Atlas in Pike County, Illinois — The American Midwest (Great Lakes)
This section, settled in 1820, by Ebenezer Franklin, Daniel Shinn and the four Ross brothers, was known as Ross Settlement until 1823 when it was named Atlas. Pursuant to an act passed by the Illinois Legislature, in session, at Vandalia, in 1822, Atlas was selected as the site of the first permanent seat of justice in Pike County, which at the time included all of Illinois North of the Illinois and Kankakee Rivers. The site on section 27 was deeded to the county by Wm. Ross and Rufus Brown. The county seat was moved to Pittsfield in 1833.
Erected 1935 by Nancy Ross Chapter, Daughters of the American Revolution.
Marker series. This marker is included in the Daughters of the American Revolution marker series.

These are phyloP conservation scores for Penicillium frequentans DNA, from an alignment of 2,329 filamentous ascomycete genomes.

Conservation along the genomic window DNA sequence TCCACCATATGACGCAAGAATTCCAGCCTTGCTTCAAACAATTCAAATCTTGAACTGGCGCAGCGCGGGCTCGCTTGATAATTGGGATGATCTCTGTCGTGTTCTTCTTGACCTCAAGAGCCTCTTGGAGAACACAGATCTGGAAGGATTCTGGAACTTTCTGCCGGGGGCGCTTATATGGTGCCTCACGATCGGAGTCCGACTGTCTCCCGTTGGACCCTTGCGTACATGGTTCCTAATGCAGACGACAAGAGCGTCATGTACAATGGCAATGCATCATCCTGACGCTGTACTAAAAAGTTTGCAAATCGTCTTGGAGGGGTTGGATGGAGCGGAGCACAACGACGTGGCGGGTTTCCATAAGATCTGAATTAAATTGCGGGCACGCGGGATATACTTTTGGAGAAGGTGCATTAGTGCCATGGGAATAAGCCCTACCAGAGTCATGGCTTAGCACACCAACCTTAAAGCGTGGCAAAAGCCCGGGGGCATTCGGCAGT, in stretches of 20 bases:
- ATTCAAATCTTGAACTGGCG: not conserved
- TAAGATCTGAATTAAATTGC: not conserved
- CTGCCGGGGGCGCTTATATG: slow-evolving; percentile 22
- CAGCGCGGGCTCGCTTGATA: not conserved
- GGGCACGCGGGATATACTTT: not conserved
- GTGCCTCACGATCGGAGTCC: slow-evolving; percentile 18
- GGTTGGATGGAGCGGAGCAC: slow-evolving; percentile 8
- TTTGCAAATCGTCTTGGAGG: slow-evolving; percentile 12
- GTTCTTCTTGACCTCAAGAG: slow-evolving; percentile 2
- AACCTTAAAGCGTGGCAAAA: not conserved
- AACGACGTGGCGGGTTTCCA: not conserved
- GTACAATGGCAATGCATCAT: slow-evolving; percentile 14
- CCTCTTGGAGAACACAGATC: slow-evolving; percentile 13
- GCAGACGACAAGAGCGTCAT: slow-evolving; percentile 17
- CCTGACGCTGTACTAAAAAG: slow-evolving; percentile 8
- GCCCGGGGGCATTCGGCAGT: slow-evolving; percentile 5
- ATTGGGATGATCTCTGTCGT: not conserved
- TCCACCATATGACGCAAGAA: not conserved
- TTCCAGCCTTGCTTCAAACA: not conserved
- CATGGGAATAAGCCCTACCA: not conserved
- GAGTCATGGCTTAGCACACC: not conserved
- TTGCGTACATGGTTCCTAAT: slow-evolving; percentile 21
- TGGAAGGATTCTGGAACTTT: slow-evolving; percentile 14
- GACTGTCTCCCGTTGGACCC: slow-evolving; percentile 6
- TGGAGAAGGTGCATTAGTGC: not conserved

Location. 39° 30.799′ N, 90° 58.169′ W. Marker is in Atlas, Illinois, in Pike County. Marker is at the intersection of U.S. 54 and Illinois Route 96, on the right when traveling west on U.S. 54. Click for map. Marker is on the northwest corner. Marker is in this post office area: Rockport IL 62370, United States of America.
Other nearby markers. At least 8 other markers are within 11 miles of this marker, measured as the crow flies. Oldest Building in Pike County (here, Welcome to Illinois (approx. 3.2 miles away); Civil War Monument (approx. 3.5 miles away); Louisiana (approx. 8.2 miles away in Missouri); Reuben Scanland House (approx. 10.7 miles away); Pike County's Lincoln (approx. 10.9 miles away); Lincoln's Pike County (approx. 10.9 miles away); Commemorating (approx. 10.9 miles away). Click for a list of all markers in Atlas.
Categories. • Settlements & Settlers •
Credits. This page originally submitted on , by Bill Kirchner of Tucson, Arizona. This page has been viewed 218 times since then and 67 times this year. Photos: 1, 2, 3. submitted on , by Bill Kirchner of Tucson, Arizona. • Al Wolf was the editor who published this page. This page was last revised on June 16, 2016.